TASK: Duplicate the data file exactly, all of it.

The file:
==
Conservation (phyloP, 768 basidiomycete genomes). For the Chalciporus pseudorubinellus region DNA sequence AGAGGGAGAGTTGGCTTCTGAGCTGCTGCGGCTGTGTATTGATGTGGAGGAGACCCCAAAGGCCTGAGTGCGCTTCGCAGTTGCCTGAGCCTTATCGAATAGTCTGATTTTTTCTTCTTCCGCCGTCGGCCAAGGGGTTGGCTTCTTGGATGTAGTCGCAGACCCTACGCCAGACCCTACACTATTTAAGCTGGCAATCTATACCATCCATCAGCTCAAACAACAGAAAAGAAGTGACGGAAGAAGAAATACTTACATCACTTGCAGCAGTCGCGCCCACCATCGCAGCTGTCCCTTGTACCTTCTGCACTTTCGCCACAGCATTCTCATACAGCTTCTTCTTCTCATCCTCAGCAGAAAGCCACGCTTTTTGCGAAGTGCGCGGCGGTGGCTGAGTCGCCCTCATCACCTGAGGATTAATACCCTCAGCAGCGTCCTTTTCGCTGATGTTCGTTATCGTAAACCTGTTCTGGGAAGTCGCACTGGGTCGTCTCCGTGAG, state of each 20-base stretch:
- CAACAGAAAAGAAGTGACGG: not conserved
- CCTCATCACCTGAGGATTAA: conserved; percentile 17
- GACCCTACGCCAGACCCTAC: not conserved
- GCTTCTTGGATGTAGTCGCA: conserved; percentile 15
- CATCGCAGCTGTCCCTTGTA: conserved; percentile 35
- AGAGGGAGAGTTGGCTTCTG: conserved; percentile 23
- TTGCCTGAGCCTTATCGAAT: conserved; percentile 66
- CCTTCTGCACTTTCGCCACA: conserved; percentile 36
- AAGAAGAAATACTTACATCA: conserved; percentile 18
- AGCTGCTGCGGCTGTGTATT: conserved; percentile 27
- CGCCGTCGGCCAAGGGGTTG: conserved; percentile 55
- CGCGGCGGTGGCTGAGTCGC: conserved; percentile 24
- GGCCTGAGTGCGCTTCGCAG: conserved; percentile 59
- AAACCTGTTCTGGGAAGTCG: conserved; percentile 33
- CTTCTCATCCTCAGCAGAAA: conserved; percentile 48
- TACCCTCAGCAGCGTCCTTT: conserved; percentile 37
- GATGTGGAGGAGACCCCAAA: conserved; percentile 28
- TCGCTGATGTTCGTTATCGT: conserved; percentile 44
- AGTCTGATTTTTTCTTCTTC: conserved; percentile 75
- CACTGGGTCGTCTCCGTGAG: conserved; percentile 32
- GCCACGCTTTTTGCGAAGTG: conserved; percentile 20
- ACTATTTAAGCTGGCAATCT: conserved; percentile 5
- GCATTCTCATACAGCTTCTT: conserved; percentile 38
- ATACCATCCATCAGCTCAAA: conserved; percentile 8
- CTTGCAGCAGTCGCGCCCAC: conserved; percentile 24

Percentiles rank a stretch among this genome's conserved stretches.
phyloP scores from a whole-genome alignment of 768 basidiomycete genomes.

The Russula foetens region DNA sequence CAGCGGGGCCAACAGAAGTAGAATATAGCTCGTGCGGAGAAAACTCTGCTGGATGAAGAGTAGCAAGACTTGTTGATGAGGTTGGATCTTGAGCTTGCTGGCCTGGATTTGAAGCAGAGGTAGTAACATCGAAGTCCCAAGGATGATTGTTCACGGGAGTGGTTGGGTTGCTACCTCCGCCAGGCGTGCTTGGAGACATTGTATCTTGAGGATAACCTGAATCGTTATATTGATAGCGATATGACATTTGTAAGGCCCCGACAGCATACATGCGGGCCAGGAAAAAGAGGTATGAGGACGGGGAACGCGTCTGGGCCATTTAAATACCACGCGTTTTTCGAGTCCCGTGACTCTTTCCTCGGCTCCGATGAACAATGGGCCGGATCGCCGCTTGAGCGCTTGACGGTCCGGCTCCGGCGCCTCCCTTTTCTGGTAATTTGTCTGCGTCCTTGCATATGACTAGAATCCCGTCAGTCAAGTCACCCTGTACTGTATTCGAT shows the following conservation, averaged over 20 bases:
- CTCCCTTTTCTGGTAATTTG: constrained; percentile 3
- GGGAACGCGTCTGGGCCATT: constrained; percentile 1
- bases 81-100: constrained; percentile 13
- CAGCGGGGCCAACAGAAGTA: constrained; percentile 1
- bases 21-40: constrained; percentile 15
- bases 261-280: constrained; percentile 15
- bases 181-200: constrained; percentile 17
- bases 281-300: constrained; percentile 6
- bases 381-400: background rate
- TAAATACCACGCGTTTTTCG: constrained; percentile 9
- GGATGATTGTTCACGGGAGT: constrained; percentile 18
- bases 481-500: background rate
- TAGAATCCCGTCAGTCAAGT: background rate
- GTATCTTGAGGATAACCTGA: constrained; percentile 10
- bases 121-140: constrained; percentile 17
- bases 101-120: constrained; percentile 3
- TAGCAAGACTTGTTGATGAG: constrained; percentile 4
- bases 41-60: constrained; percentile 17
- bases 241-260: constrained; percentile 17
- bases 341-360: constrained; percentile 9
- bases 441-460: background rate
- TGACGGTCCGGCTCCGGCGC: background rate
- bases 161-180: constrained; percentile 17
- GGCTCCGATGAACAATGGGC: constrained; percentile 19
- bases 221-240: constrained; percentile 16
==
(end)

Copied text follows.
Conservation (phyloP, 768 basidiomycete genomes). For the Chalciporus pseudorubinellus region DNA sequence AGAGGGAGAGTTGGCTTCTGAGCTGCTGCGGCTGTGTATTGATGTGGAGGAGACCCCAAAGGCCTGAGTGCGCTTCGCAGTTGCCTGAGCCTTATCGAATAGTCTGATTTTTTCTTCTTCCGCCGTCGGCCAAGGGGTTGGCTTCTTGGATGTAGTCGCAGACCCTACGCCAGACCCTACACTATTTAAGCTGGCAATCTATACCATCCATCAGCTCAAACAACAGAAAAGAAGTGACGGAAGAAGAAATACTTACATCACTTGCAGCAGTCGCGCCCACCATCGCAGCTGTCCCTTGTACCTTCTGCACTTTCGCCACAGCATTCTCATACAGCTTCTTCTTCTCATCCTCAGCAGAAAGCCACGCTTTTTGCGAAGTGCGCGGCGGTGGCTGAGTCGCCCTCATCACCTGAGGATTAATACCCTCAGCAGCGTCCTTTTCGCTGATGTTCGTTATCGTAAACCTGTTCTGGGAAGTCGCACTGGGTCGTCTCCGTGAG, state of each 20-base stretch:
- CAACAGAAAAGAAGTGACGG: not conserved
- CCTCATCACCTGAGGATTAA: conserved; percentile 17
- GACCCTACGCCAGACCCTAC: not conserved
- GCTTCTTGGATGTAGTCGCA: conserved; percentile 15
- CATCGCAGCTGTCCCTTGTA: conserved; percentile 35
- AGAGGGAGAGTTGGCTTCTG: conserved; percentile 23
- TTGCCTGAGCCTTATCGAAT: conserved; percentile 66
- CCTTCTGCACTTTCGCCACA: conserved; percentile 36
- AAGAAGAAATACTTACATCA: conserved; percentile 18
- AGCTGCTGCGGCTGTGTATT: conserved; percentile 27
- CGCCGTCGGCCAAGGGGTTG: conserved; percentile 55
- CGCGGCGGTGGCTGAGTCGC: conserved; percentile 24
- GGCCTGAGTGCGCTTCGCAG: conserved; percentile 59
- AAACCTGTTCTGGGAAGTCG: conserved; percentile 33
- CTTCTCATCCTCAGCAGAAA: conserved; percentile 48
- TACCCTCAGCAGCGTCCTTT: conserved; percentile 37
- GATGTGGAGGAGACCCCAAA: conserved; percentile 28
- TCGCTGATGTTCGTTATCGT: conserved; percentile 44
- AGTCTGATTTTTTCTTCTTC: conserved; percentile 75
- CACTGGGTCGTCTCCGTGAG: conserved; percentile 32
- GCCACGCTTTTTGCGAAGTG: conserved; percentile 20
- ACTATTTAAGCTGGCAATCT: conserved; percentile 5
- GCATTCTCATACAGCTTCTT: conserved; percentile 38
- ATACCATCCATCAGCTCAAA: conserved; percentile 8
- CTTGCAGCAGTCGCGCCCAC: conserved; percentile 24

Percentiles rank a stretch among this genome's conserved stretches.
phyloP scores from a whole-genome alignment of 768 basidiomycete genomes.

The Russula foetens region DNA sequence CAGCGGGGCCAACAGAAGTAGAATATAGCTCGTGCGGAGAAAACTCTGCTGGATGAAGAGTAGCAAGACTTGTTGATGAGGTTGGATCTTGAGCTTGCTGGCCTGGATTTGAAGCAGAGGTAGTAACATCGAAGTCCCAAGGATGATTGTTCACGGGAGTGGTTGGGTTGCTACCTCCGCCAGGCGTGCTTGGAGACATTGTATCTTGAGGATAACCTGAATCGTTATATTGATAGCGATATGACATTTGTAAGGCCCCGACAGCATACATGCGGGCCAGGAAAAAGAGGTATGAGGACGGGGAACGCGTCTGGGCCATTTAAATACCACGCGTTTTTCGAGTCCCGTGACTCTTTCCTCGGCTCCGATGAACAATGGGCCGGATCGCCGCTTGAGCGCTTGACGGTCCGGCTCCGGCGCCTCCCTTTTCTGGTAATTTGTCTGCGTCCTTGCATATGACTAGAATCCCGTCAGTCAAGTCACCCTGTACTGTATTCGAT shows the following conservation, averaged over 20 bases:
- CTCCCTTTTCTGGTAATTTG: constrained; percentile 3
- GGGAACGCGTCTGGGCCATT: constrained; percentile 1
- bases 81-100: constrained; percentile 13
- CAGCGGGGCCAACAGAAGTA: constrained; percentile 1
- bases 21-40: constrained; percentile 15
- bases 261-280: constrained; percentile 15
- bases 181-200: constrained; percentile 17
- bases 281-300: constrained; percentile 6
- bases 381-400: background rate
- TAAATACCACGCGTTTTTCG: constrained; percentile 9
- GGATGATTGTTCACGGGAGT: constrained; percentile 18
- bases 481-500: background rate
- TAGAATCCCGTCAGTCAAGT: background rate
- GTATCTTGAGGATAACCTGA: constrained; percentile 10
- bases 121-140: constrained; percentile 17
- bases 101-120: constrained; percentile 3
- TAGCAAGACTTGTTGATGAG: constrained; percentile 4
- bases 41-60: constrained; percentile 17
- bases 241-260: constrained; percentile 17
- bases 341-360: constrained; percentile 9
- bases 441-460: background rate
- TGACGGTCCGGCTCCGGCGC: background rate
- bases 161-180: constrained; percentile 17
- GGCTCCGATGAACAATGGGC: constrained; percentile 19
- bases 221-240: constrained; percentile 16